I am trying to solve this diffusion equation : $\dfrac{\partial D\dfrac{\partial f}{\partial x}}{\partial x}+S = \dfrac{\partial f}{\partial t}$ ($D$ is not constant and varies according to $x$) with the following BC: $f(x,0)=1 , f(0,t)=0, \dfrac{\partial f}{\partial x}(1,t)=0$

I am using a central finite difference scheme (2nd order) for space and Euler explicit for time (1st order). The discretized $[0..1]$ domain contains the $x_{i}$ points, $i \in [0..N]$ ($x_{0}=0 , x_{N}=1$).

The implementation of Dirichlet condition at $x=0$ is simple. For the Neumann boundary condition, I saw a lot of references that treated simple cases, adequate for constant diffusion coefficients and stationnary cases, like the ghost point, that I can't consider in my case(Diffusion coefficient can't be evaluated out of the domain, ghost point envolves evaluation the equation on a point that is not inside the interior domain... ).

So I am trying something at my own and I want confirmation or correction if I omitted an important aspect in my work:

The discretized equation evaluated at $x_{N-1}$ involves the value of $f_{N}$. If we had Diricihlet condition at $x_{N}$, the problem would have been solved directly. But in our case, $f_{N}$ is unknown.

What I did is that I treated the Neumann BC with a backward scheme (at the 2nd order to preserve the general order of the whole scheme) in order to have an expression of $f^{k}_{N}$:

$\dfrac{\partial f}{\partial x}(x_{N},k\Delta t)=\dfrac{-3f^{k}_{N}+4f^{k}_{N-1}-f^{k}_{N-2}}{2\Delta x}=0$

$f^{k}_{N}=4/3 f^{k}_{N-1}-1/3 f^{k}_{N-2}$

then I injected the new expression of $f^{k}_{N}$ in the discretized equation at $x_{N-1}$. Meaning that I did not add an equation to the problem as I would do for a stationnary problem but I injected the expression of $f^{k}_{N}$ inside the last equation.

So the unknown vector $f^{k}$ in a case of matrix writing would only contain $f^{k}_{i}, i\in [1..N-1]$ (like in a full Dirichlet situation)

Is it correct ?

For information, the matrix form of the discretized problem is : $f^{k+1}=Af^{k}+S+B$, with $B$ the vector containing the B.C , and $S$ the 2nd member vector

  • $\begingroup$ Note that I solved the stationary problem adding a line in the resolution matrix related to the unknown $f_{N}$ containing the Backward finite difference 2nd order discretization at the boundary and worked fine. But I couldn't do the same for an unstationary problem. $\endgroup$ Apr 2, 2018 at 12:12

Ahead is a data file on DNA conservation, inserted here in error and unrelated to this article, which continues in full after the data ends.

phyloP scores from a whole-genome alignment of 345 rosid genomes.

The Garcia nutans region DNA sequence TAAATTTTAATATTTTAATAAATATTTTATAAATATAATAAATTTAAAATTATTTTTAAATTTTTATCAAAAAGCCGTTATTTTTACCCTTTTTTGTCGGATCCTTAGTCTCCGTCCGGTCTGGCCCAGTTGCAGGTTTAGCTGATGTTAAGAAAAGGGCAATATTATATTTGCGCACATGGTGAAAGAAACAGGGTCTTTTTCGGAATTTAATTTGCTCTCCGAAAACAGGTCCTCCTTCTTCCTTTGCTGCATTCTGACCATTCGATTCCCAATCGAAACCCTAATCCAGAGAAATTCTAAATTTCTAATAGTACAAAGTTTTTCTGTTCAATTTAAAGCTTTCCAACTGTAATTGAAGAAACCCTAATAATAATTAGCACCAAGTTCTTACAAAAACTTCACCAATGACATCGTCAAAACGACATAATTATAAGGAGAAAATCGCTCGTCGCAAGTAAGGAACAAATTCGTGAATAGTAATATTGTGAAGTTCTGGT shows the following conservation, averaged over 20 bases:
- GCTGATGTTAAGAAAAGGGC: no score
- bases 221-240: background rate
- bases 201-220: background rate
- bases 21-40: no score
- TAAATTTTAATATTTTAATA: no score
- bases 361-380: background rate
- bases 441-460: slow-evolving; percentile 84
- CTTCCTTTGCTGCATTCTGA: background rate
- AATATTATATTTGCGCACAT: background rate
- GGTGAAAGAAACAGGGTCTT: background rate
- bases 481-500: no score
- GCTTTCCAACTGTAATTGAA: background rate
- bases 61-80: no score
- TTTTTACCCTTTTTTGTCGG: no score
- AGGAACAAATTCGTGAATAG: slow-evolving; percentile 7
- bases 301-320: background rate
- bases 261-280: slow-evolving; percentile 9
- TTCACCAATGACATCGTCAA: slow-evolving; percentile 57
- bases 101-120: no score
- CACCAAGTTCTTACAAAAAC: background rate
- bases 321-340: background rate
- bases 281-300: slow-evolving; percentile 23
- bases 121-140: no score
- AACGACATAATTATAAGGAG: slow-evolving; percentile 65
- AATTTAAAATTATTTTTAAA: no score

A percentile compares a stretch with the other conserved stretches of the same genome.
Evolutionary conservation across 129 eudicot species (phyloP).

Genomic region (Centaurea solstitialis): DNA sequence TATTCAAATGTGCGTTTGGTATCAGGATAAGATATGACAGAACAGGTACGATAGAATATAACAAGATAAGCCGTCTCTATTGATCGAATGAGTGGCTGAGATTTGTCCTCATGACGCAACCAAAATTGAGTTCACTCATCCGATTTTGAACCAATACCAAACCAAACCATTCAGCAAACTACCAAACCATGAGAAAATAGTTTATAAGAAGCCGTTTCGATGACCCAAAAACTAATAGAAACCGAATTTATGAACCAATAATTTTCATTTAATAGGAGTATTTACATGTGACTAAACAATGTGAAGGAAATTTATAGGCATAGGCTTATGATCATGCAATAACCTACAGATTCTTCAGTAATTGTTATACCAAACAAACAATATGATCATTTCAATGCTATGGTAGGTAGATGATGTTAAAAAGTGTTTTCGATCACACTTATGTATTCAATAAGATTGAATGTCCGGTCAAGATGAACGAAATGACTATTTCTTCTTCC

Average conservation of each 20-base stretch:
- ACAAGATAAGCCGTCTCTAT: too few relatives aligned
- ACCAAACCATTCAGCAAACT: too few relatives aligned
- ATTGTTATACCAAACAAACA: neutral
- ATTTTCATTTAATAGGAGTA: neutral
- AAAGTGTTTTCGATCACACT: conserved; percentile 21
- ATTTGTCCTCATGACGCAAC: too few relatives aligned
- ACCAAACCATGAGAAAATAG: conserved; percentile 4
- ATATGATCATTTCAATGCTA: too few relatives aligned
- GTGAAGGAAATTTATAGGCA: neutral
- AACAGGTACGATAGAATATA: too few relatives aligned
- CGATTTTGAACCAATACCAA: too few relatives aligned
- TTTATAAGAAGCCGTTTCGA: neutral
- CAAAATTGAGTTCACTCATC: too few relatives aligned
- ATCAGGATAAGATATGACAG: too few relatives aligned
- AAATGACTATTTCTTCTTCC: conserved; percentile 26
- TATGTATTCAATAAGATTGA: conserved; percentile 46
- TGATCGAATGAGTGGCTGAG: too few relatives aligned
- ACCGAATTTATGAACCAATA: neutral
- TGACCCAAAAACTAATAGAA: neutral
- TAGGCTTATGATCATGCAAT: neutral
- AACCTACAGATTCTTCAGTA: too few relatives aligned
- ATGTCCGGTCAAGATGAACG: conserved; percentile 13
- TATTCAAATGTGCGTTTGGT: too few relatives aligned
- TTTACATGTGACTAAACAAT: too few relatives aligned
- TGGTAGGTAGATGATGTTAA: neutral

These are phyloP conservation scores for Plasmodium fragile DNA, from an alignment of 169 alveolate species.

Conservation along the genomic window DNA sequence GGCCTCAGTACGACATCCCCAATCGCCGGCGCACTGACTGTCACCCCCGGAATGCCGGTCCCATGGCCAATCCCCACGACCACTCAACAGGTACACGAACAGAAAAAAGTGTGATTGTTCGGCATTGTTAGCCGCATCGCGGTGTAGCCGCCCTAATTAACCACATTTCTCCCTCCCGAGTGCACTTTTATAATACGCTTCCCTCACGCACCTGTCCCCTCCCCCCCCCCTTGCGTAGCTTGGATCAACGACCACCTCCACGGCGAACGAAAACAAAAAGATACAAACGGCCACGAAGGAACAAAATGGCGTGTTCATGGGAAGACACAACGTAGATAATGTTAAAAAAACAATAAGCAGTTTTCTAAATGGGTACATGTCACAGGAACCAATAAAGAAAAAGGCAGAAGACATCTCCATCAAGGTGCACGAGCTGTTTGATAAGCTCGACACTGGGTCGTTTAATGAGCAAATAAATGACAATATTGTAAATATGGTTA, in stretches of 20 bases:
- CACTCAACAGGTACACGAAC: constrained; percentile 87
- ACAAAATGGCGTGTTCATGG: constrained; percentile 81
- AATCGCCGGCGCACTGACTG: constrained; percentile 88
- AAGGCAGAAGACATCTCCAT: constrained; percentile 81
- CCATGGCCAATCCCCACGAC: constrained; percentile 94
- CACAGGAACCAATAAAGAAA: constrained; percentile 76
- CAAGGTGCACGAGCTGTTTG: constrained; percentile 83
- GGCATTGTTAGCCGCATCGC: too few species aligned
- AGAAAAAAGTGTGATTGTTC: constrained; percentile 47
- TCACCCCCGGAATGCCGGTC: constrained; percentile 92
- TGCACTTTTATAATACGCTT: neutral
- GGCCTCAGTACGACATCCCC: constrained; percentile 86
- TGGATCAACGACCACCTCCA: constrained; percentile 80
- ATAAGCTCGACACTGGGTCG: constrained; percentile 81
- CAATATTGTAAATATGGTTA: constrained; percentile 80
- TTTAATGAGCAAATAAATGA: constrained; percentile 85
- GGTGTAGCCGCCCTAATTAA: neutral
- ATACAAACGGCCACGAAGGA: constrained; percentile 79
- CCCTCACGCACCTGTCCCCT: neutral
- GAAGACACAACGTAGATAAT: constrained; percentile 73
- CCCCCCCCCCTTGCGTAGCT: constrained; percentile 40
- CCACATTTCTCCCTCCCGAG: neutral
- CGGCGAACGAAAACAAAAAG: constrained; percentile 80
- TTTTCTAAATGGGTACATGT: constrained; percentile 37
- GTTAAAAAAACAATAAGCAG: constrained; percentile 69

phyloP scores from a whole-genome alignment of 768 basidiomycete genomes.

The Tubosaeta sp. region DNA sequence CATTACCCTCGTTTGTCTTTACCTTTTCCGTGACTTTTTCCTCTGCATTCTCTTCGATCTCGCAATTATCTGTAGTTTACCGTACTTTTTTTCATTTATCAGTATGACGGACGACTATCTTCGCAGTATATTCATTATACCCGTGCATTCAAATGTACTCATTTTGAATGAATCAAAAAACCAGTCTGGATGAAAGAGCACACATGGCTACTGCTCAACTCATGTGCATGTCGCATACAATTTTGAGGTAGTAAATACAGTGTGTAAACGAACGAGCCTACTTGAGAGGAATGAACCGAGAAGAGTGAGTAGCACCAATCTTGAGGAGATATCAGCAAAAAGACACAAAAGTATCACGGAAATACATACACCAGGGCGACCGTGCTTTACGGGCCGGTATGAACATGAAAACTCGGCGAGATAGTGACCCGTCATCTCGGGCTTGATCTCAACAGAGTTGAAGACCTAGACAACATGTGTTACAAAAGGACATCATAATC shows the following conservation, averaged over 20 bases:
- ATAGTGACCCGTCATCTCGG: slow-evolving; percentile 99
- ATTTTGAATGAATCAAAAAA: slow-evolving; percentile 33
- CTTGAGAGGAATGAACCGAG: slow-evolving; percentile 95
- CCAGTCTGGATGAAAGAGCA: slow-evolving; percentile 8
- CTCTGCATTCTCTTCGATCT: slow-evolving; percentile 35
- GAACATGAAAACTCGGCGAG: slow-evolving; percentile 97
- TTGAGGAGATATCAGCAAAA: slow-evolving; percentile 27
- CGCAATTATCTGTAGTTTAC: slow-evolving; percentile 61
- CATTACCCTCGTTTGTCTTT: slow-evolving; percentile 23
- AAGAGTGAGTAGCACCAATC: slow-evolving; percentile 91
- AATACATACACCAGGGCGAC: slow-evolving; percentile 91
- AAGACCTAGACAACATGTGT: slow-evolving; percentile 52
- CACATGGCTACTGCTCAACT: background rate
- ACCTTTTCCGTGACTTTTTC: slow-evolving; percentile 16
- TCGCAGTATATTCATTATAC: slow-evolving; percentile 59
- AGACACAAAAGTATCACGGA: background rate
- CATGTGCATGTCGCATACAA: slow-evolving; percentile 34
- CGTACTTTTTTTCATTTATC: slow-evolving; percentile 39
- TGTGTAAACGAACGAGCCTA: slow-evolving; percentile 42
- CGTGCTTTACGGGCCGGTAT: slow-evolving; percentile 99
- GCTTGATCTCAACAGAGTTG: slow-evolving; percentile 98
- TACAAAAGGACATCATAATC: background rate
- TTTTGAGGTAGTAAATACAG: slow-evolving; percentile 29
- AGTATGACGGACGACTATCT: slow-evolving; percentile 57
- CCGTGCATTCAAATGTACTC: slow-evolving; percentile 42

• $\begingroup$ The treatment of the stationary problem is presented here : scicomp.stackexchange.com/questions/7688/… $\endgroup$ Apr 2, 2018 at 12:52
  • $\begingroup$ Yes It is correct. What you said: "A full dirichlet situation" does not imply that you have a square matrix of size $N-1$. At the end you must have $N+1$ equations, in this case one is imposed at the beginning (Dirichlet) and the other is calculated once the system is solved (Neumann). Therefore it is not a "full Dirichlet situation",otherwise the boundary values would have been known "a priori". $\endgroup$
    – HBR
    Apr 2, 2018 at 15:58
  • $\begingroup$ @HBR Thanks for your reply. What I mean by a full Dirichlet situation is when the Neumann condition is also replaced by a Dirichlet condition (2 Dirichlet condition for the whole problem , at $x=0$ and at $x=1$). In this case $f^{k}_{N} $ is known, and the problem square matrix has a size of $N-1$ $(N+1-2)$. Now in the case of a Neumann boundary for $x_{N}$ we have to add an equation in the last line of the matrix for $f^{k}_{N} $ is unknown and I don't see how to express it in the unstationary case. $\endgroup$ Apr 2, 2018 at 16:13
  • $\begingroup$ This is not a Dirichlet BC is a Neumann BC. You think (wrong) that it is Dirichlet because you can obtain an explicit solution for this node. A Dirichlet BD is an imposed value, which does not depend on other solves variables... $\endgroup$
    – HBR
    Apr 2, 2018 at 16:16


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